Drake: Honestly, it doesn't matter

Drake: Honestly, it doesn’t matter

Drake’s songwriting strikes a particularly sweet spot when he chooses narcissism instead of self-awareness. This has led to probably its most important feature: incredibly specific and unforgettable Drakeisms, which are sometimes delivered with the belief that they are deep – which makes them unintentionally funny. Think about the melodramatic and self-deprecating details that are being filled Worry (“I think I’m addicted to nude pictures / And I sit and talk about the bitches we almost had”); batshit diatribe at the end of “Diamonds Dancing”; the mafia myth continues If you are reading this, it is too late (“I order Alfredo pasta / Then I eat in the kitchen like I’m in the mafia”). Even on Views, his most serious album, his ego is so tense that he must know how funny it sounds. But maybe not.

In recent years, Drake’s growing desire to get involved in jokes has made his writing less exciting. So we ended up with the failed launch of the viral dance challenge “Toosie Slide”, desperate 2021. Certified Lover Boiand now the up-and-down nature of his latest album Honestly, it doesn’t matter. The album draws styles like house and club from Baltimore and Jersey into its moody, washed-out base. Sounds refreshingly different from any other Drake album, and he returns his trick to legitimize the leap of trends by recruiting heavyweights of the genre into his orbit: South African DJ Black Coffee and chameleon electronic producer Carnage (under his home pseudonym Gordo) have a big contribution to production. It is light and airy, and the songs flow into each other like a DJ mix, unlike in 2017. More life. All of this is supposed to work, but it seems a bit empty for one obvious reason: Drake’s writing lacks the former vigor.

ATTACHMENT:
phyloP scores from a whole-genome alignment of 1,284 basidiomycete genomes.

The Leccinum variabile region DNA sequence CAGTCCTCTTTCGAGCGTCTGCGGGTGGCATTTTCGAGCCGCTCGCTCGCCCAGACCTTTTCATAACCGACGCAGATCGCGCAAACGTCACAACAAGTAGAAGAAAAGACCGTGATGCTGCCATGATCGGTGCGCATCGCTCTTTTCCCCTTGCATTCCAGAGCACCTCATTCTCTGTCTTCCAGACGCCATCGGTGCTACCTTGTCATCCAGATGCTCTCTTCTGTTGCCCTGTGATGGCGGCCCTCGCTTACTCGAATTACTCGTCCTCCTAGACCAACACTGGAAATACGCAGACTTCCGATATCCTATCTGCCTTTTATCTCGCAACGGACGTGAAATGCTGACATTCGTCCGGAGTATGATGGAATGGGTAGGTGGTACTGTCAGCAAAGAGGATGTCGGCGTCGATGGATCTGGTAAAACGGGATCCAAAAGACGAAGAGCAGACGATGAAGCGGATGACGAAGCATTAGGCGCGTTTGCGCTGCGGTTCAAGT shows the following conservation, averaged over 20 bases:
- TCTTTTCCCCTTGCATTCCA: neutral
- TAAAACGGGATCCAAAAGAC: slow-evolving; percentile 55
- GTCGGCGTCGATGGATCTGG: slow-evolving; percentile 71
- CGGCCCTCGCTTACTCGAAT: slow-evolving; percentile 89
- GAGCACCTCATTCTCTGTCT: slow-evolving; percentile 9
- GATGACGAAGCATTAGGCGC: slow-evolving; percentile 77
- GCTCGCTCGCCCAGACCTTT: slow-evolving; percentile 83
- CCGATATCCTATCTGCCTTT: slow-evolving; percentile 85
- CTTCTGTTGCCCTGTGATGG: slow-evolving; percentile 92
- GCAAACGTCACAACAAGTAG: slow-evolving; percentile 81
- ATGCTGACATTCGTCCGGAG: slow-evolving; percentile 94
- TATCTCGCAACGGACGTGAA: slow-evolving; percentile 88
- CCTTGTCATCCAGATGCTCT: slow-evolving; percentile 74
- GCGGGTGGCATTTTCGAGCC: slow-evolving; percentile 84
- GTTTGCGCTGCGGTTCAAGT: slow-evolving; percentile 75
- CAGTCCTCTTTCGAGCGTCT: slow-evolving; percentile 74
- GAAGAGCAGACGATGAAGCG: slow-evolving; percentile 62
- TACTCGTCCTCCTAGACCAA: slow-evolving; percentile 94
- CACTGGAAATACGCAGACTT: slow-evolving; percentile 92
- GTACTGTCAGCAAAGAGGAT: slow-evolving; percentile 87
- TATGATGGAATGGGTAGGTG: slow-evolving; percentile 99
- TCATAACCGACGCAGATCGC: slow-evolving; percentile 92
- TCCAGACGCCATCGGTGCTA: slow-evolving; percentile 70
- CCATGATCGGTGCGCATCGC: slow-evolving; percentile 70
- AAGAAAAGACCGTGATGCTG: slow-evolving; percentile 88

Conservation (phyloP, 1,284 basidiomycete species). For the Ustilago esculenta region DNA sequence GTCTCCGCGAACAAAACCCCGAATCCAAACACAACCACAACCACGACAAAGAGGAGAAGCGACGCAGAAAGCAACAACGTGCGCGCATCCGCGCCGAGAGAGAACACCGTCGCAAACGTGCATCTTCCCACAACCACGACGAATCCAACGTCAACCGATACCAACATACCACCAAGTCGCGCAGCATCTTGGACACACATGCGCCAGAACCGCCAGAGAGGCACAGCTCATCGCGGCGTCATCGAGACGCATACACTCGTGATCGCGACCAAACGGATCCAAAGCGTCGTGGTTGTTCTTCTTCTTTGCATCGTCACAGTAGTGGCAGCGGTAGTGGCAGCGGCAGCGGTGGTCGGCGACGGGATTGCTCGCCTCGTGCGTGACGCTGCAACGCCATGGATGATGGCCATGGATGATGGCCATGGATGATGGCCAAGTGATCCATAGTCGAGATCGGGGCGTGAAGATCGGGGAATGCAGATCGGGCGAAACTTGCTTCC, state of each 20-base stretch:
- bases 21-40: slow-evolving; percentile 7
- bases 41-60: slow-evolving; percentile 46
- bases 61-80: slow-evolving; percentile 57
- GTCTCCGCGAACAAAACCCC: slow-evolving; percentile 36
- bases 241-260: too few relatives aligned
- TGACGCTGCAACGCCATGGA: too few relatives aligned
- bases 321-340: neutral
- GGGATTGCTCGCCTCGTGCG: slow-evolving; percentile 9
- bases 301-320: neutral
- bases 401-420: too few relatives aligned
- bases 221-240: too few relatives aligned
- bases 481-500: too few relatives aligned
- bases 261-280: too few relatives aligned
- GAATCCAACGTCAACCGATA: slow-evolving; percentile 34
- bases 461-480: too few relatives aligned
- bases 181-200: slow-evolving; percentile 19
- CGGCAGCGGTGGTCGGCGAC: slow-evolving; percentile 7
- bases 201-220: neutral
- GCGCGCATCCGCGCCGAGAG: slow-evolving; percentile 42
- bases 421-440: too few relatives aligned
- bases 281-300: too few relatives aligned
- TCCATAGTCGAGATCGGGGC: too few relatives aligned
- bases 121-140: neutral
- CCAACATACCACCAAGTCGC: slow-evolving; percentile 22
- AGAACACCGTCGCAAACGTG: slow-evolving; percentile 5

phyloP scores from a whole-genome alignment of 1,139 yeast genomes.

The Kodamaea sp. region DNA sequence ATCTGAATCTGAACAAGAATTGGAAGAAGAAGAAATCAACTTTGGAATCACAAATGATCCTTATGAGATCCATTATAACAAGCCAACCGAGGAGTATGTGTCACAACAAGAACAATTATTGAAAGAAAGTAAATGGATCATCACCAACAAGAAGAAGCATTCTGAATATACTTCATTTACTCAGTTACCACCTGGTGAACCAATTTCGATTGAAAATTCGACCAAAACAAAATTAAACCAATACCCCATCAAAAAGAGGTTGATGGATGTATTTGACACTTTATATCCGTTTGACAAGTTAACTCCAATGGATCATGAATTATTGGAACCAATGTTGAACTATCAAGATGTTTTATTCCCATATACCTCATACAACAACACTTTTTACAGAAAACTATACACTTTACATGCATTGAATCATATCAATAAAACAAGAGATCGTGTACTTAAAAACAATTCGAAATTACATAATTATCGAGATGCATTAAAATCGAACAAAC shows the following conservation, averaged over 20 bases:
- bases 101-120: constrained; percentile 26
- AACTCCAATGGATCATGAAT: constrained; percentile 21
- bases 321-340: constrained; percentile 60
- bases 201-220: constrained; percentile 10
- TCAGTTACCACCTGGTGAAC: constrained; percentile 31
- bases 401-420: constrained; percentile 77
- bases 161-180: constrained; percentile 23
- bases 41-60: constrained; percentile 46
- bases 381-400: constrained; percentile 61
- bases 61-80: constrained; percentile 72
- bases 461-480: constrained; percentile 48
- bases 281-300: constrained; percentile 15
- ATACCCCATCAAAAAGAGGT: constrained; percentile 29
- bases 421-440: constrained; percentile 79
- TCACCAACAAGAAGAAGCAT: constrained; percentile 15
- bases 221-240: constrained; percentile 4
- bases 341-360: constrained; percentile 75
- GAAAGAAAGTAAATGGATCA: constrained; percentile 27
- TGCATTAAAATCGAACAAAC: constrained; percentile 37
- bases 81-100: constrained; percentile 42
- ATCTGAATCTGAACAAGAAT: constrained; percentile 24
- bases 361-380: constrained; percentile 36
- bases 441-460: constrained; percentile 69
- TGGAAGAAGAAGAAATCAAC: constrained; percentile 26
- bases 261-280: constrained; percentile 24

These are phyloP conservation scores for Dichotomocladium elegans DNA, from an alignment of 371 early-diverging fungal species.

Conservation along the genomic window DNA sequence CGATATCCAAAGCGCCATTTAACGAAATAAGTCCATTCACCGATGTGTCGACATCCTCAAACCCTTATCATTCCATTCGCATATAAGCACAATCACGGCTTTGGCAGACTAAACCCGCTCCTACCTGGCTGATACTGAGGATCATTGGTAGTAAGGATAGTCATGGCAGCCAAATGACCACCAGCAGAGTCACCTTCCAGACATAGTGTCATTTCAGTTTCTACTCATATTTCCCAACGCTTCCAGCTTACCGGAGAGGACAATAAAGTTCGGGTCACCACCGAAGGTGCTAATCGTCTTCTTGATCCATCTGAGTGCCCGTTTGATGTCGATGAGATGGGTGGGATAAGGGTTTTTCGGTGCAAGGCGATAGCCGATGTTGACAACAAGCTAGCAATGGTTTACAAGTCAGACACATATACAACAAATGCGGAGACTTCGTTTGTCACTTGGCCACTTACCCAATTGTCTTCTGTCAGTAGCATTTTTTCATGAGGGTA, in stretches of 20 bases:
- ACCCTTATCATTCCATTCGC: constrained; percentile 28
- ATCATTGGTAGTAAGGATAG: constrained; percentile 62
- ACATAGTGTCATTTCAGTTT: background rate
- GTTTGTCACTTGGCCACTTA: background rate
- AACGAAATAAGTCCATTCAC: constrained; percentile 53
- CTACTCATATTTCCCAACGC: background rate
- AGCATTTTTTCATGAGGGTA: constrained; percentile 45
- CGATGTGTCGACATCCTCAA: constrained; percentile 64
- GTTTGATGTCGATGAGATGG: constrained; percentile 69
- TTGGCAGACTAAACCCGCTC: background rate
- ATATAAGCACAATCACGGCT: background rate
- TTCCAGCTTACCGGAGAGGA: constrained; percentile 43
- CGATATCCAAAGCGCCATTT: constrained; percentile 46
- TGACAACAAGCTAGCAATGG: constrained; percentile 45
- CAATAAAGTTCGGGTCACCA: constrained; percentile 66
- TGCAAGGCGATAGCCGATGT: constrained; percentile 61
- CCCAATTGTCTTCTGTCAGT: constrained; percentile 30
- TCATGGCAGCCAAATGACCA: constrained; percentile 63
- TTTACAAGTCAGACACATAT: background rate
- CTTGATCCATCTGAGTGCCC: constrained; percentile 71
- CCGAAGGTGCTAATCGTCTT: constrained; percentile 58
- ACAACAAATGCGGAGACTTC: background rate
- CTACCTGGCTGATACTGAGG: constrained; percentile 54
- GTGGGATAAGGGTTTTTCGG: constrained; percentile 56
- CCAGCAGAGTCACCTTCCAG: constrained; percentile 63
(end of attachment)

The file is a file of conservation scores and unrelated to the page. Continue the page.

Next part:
Honestly, it doesn’t matter‘s most striking sentence is not actually found on the album. In a tearful Apple Music note that accompanied the release, he wrote: “I can’t remember the last time someone hung up, looked me in the eye and asked for my current insight into time. It’s hilarious – the level of self-obsession and deception is missing from the record. In the show “Calling My Name”, where the pulsating house beat does all the work, Drake talks about lost love with details that come down to: “You are my water, my refreshment / Take off your clothes, relieve the pressure”. When he doesn’t say anything worthwhile, you tend to zoom in on his singing, but his voice is too monotonous to withstand the burden. Similar to the 40 produced “Down Hill”, his texts about a broken heart are full of banality. In the past, his genre rejection, even diluted, was unique through his writing. Without it, you are left with a flattened version of superior, already existing sound.

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